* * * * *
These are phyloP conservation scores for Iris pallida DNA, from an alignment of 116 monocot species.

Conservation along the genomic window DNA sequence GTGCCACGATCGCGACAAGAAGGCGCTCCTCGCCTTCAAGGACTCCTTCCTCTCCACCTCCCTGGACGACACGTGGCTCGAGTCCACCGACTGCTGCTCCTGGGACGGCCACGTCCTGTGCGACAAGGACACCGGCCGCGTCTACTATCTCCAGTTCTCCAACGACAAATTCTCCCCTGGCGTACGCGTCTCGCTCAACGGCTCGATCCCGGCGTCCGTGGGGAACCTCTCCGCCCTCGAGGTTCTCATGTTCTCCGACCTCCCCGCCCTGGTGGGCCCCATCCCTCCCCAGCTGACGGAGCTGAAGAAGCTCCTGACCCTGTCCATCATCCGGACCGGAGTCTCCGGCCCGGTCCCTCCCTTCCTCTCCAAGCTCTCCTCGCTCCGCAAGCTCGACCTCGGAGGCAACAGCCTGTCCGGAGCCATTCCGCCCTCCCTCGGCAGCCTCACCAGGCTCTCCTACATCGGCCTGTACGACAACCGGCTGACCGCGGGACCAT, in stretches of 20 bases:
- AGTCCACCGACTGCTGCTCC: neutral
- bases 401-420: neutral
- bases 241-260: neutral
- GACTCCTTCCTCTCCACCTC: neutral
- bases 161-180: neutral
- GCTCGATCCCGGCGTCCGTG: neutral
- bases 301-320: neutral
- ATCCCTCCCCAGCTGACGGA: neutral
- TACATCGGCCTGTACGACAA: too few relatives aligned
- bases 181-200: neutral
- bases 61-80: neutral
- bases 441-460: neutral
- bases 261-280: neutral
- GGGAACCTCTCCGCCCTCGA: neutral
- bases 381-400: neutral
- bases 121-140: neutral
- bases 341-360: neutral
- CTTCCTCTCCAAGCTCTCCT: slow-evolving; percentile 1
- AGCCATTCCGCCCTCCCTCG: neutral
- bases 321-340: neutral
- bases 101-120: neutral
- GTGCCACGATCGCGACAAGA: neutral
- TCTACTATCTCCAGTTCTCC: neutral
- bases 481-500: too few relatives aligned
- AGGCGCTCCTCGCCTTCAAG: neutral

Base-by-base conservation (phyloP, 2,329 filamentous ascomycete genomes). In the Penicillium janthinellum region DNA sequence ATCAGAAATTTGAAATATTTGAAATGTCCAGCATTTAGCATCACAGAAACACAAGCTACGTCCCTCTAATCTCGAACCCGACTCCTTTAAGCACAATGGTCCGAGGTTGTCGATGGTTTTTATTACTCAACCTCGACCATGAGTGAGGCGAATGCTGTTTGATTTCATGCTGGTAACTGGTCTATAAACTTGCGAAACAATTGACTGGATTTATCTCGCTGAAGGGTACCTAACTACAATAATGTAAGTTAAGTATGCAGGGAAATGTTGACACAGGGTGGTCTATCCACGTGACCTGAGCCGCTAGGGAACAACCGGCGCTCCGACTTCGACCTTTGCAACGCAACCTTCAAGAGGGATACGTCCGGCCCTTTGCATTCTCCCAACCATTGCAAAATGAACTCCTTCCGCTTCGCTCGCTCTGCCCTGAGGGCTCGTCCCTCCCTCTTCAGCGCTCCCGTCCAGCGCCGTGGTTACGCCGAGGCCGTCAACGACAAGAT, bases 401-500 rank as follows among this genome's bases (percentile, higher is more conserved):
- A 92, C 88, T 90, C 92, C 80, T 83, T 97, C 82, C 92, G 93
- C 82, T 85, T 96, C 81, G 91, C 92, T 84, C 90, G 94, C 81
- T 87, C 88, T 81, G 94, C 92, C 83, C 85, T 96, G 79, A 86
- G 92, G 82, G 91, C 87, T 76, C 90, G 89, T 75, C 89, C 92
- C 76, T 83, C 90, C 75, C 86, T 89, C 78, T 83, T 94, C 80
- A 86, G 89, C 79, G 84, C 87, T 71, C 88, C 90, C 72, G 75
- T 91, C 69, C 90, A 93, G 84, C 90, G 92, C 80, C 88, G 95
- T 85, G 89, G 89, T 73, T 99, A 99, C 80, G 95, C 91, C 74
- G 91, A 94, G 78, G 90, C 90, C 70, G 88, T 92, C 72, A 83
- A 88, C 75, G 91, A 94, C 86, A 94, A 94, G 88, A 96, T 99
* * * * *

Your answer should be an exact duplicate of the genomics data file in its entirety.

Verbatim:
These are phyloP conservation scores for Iris pallida DNA, from an alignment of 116 monocot species.

Conservation along the genomic window DNA sequence GTGCCACGATCGCGACAAGAAGGCGCTCCTCGCCTTCAAGGACTCCTTCCTCTCCACCTCCCTGGACGACACGTGGCTCGAGTCCACCGACTGCTGCTCCTGGGACGGCCACGTCCTGTGCGACAAGGACACCGGCCGCGTCTACTATCTCCAGTTCTCCAACGACAAATTCTCCCCTGGCGTACGCGTCTCGCTCAACGGCTCGATCCCGGCGTCCGTGGGGAACCTCTCCGCCCTCGAGGTTCTCATGTTCTCCGACCTCCCCGCCCTGGTGGGCCCCATCCCTCCCCAGCTGACGGAGCTGAAGAAGCTCCTGACCCTGTCCATCATCCGGACCGGAGTCTCCGGCCCGGTCCCTCCCTTCCTCTCCAAGCTCTCCTCGCTCCGCAAGCTCGACCTCGGAGGCAACAGCCTGTCCGGAGCCATTCCGCCCTCCCTCGGCAGCCTCACCAGGCTCTCCTACATCGGCCTGTACGACAACCGGCTGACCGCGGGACCAT, in stretches of 20 bases:
- AGTCCACCGACTGCTGCTCC: neutral
- bases 401-420: neutral
- bases 241-260: neutral
- GACTCCTTCCTCTCCACCTC: neutral
- bases 161-180: neutral
- GCTCGATCCCGGCGTCCGTG: neutral
- bases 301-320: neutral
- ATCCCTCCCCAGCTGACGGA: neutral
- TACATCGGCCTGTACGACAA: too few relatives aligned
- bases 181-200: neutral
- bases 61-80: neutral
- bases 441-460: neutral
- bases 261-280: neutral
- GGGAACCTCTCCGCCCTCGA: neutral
- bases 381-400: neutral
- bases 121-140: neutral
- bases 341-360: neutral
- CTTCCTCTCCAAGCTCTCCT: slow-evolving; percentile 1
- AGCCATTCCGCCCTCCCTCG: neutral
- bases 321-340: neutral
- bases 101-120: neutral
- GTGCCACGATCGCGACAAGA: neutral
- TCTACTATCTCCAGTTCTCC: neutral
- bases 481-500: too few relatives aligned
- AGGCGCTCCTCGCCTTCAAG: neutral

Base-by-base conservation (phyloP, 2,329 filamentous ascomycete genomes). In the Penicillium janthinellum region DNA sequence ATCAGAAATTTGAAATATTTGAAATGTCCAGCATTTAGCATCACAGAAACACAAGCTACGTCCCTCTAATCTCGAACCCGACTCCTTTAAGCACAATGGTCCGAGGTTGTCGATGGTTTTTATTACTCAACCTCGACCATGAGTGAGGCGAATGCTGTTTGATTTCATGCTGGTAACTGGTCTATAAACTTGCGAAACAATTGACTGGATTTATCTCGCTGAAGGGTACCTAACTACAATAATGTAAGTTAAGTATGCAGGGAAATGTTGACACAGGGTGGTCTATCCACGTGACCTGAGCCGCTAGGGAACAACCGGCGCTCCGACTTCGACCTTTGCAACGCAACCTTCAAGAGGGATACGTCCGGCCCTTTGCATTCTCCCAACCATTGCAAAATGAACTCCTTCCGCTTCGCTCGCTCTGCCCTGAGGGCTCGTCCCTCCCTCTTCAGCGCTCCCGTCCAGCGCCGTGGTTACGCCGAGGCCGTCAACGACAAGAT, bases 401-500 rank as follows among this genome's bases (percentile, higher is more conserved):
- A 92, C 88, T 90, C 92, C 80, T 83, T 97, C 82, C 92, G 93
- C 82, T 85, T 96, C 81, G 91, C 92, T 84, C 90, G 94, C 81
- T 87, C 88, T 81, G 94, C 92, C 83, C 85, T 96, G 79, A 86
- G 92, G 82, G 91, C 87, T 76, C 90, G 89, T 75, C 89, C 92
- C 76, T 83, C 90, C 75, C 86, T 89, C 78, T 83, T 94, C 80
- A 86, G 89, C 79, G 84, C 87, T 71, C 88, C 90, C 72, G 75
- T 91, C 69, C 90, A 93, G 84, C 90, G 92, C 80, C 88, G 95
- T 85, G 89, G 89, T 73, T 99, A 99, C 80, G 95, C 91, C 74
- G 91, A 94, G 78, G 90, C 90, C 70, G 88, T 92, C 72, A 83
- A 88, C 75, G 91, A 94, C 86, A 94, A 94, G 88, A 96, T 99